Federal Forecasters Raise El Niño Probablity To 65 Percent
There’s an increasing likelihood an El Niño condition will develop this fall, raising hope for a parched California.
In a report released Thursday, NOAA’s Climate Prediction Center announced the probability for the weather phenomenon has increased to 65 percent.
El Niño is a warming of ocean temperatures in the tropical Pacific that occurs about every four to 12 years. It can cause above-average rainfall in San Diego as well as potentially damaging waves along the coast. The event can last from 9 months to two years.
“There remains uncertainty as to exactly when El Niño will develop and an even greater uncertainty as to how strong it may become,” the NOAA bulletin stated.
Forecasters emphasized the condition doesn't always guarantee a wet year for Southern California. During the last El Niño in 2010, San Diego received 10 inches of rain, which is average, but it produced a significantly stronger than usual wave energy, causing 36 percent more erosion along California's shorelines than an average winter.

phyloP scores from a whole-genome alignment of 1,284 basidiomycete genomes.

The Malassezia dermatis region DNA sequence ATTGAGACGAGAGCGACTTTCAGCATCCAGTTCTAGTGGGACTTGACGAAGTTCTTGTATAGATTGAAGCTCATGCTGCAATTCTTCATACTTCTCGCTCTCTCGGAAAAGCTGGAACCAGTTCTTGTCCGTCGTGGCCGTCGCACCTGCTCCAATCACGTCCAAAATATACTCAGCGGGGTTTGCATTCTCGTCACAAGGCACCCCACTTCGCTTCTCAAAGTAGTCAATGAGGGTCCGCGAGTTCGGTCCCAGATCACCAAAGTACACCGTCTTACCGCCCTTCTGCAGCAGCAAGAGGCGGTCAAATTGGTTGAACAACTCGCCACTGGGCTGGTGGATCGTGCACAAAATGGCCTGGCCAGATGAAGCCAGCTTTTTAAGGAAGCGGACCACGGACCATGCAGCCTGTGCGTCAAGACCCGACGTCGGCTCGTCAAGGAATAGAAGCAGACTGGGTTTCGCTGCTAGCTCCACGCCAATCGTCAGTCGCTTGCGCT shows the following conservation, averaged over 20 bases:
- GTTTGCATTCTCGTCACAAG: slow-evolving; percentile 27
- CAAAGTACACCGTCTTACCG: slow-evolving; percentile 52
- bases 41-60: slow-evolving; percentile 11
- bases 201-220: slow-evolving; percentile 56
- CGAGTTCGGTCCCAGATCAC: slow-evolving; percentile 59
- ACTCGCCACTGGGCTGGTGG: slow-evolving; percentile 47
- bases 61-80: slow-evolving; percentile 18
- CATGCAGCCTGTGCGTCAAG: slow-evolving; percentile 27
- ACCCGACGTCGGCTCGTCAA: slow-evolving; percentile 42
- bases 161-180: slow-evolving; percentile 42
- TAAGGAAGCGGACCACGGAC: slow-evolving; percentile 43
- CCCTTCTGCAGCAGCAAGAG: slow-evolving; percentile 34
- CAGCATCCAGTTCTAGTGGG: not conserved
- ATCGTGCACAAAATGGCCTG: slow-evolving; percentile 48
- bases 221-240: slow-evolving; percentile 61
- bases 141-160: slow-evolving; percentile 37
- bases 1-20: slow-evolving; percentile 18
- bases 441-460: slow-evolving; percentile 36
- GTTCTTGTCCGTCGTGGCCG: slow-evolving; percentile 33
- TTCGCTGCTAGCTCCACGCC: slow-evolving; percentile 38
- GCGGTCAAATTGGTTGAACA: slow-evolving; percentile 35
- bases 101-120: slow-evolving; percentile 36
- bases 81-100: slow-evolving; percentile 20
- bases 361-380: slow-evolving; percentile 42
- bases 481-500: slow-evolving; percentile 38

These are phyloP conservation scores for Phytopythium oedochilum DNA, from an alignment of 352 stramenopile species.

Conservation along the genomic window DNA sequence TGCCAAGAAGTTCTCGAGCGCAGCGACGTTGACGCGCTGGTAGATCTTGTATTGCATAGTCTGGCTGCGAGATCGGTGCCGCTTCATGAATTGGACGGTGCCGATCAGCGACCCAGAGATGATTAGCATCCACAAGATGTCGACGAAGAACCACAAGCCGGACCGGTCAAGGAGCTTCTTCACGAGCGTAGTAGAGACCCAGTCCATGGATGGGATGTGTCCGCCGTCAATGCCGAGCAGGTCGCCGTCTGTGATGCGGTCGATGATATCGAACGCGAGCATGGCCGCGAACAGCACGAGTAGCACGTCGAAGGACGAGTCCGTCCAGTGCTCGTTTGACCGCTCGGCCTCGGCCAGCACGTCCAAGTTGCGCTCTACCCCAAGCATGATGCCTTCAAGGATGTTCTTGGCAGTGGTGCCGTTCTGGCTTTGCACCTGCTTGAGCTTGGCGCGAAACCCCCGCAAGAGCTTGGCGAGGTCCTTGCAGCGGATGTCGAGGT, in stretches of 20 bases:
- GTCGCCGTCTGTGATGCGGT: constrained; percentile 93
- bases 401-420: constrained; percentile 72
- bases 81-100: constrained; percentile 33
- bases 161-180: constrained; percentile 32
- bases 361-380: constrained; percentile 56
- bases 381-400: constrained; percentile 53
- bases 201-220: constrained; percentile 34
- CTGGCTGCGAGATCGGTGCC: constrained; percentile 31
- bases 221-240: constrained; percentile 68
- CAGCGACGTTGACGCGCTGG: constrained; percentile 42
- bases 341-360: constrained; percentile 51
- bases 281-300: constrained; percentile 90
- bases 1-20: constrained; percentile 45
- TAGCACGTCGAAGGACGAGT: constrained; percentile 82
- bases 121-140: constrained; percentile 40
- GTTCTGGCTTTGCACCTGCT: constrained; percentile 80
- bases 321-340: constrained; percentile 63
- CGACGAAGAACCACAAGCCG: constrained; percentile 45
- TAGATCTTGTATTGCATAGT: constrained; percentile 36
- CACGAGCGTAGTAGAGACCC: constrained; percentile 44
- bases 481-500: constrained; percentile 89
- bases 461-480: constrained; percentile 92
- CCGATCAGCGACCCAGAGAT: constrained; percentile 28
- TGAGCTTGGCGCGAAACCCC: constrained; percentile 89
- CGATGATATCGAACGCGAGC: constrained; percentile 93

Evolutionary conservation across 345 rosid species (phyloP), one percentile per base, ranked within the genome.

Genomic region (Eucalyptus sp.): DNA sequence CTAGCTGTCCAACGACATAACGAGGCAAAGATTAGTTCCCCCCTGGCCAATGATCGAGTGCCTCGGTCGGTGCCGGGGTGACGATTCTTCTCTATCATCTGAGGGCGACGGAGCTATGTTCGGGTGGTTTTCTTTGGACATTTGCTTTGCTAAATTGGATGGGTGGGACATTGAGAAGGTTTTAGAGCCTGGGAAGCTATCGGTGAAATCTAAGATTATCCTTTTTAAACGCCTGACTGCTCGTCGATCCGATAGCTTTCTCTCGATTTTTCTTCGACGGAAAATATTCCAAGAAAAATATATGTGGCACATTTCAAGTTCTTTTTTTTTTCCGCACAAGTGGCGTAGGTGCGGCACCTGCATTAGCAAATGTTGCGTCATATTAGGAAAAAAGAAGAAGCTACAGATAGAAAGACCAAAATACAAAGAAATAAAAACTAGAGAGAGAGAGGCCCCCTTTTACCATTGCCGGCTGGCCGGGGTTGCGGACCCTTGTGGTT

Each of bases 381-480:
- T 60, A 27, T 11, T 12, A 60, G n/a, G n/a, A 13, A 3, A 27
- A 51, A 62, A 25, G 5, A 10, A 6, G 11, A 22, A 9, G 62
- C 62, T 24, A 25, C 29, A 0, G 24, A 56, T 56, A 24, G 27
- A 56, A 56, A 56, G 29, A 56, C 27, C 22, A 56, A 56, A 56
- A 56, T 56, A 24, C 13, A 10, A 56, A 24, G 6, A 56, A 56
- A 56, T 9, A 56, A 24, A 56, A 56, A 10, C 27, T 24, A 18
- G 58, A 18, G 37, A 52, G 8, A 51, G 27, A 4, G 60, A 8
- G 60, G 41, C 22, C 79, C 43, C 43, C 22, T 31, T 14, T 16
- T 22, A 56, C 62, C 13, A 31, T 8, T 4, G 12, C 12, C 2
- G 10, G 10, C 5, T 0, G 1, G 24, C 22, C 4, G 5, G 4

Major El Niños can bring significant rainfall to the region, such as in 1997-1998 when the San Diego received 17 inches of rain. In 1993, El Niño was credited with dumping 18 inches at Lindbergh Field.
Meanwhile, dry conditions are continuing in Southern California with temperatures expected to soar 20 to 30 degrees above average starting Monday, as a strong ridge of high pressure sets in once again. Santa Ana winds, low humidity and temperatures in the 90s are expected across the county through the week.
“This will bring a period of critical fire weather conditions for Monday through Thursday,” San Diego National Weather Service forecasters warned.